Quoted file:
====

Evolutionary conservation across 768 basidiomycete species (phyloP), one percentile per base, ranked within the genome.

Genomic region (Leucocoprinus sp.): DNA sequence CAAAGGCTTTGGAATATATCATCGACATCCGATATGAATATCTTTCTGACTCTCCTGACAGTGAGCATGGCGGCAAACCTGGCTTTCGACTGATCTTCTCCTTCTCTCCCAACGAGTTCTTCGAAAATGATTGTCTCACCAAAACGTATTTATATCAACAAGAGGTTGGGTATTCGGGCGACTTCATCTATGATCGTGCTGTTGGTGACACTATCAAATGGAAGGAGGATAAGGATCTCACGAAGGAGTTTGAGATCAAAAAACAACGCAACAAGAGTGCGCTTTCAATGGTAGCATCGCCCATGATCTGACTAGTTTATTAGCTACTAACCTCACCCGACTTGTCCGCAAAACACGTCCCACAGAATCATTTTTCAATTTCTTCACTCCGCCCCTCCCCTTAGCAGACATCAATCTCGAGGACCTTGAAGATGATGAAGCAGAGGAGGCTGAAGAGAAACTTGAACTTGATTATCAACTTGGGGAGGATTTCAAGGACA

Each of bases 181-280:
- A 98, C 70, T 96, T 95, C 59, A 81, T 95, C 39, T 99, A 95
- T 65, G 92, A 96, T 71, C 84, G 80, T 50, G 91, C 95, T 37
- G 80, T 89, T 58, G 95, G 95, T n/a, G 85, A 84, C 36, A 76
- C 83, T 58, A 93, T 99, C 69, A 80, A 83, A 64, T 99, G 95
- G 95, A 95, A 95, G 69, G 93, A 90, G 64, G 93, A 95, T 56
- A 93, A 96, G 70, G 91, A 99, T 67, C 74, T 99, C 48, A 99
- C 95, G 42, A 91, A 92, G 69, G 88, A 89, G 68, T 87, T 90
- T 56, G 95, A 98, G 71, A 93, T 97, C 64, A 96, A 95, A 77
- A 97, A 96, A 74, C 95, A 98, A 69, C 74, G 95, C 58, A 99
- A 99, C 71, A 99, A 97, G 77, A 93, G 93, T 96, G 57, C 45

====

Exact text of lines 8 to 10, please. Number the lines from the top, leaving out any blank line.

- G 95, A 95, A 95, G 69, G 93, A 90, G 64, G 93, A 95, T 56
- A 93, A 96, G 70, G 91, A 99, T 67, C 74, T 99, C 48, A 99
- C 95, G 42, A 91, A 92, G 69, G 88, A 89, G 68, T 87, T 90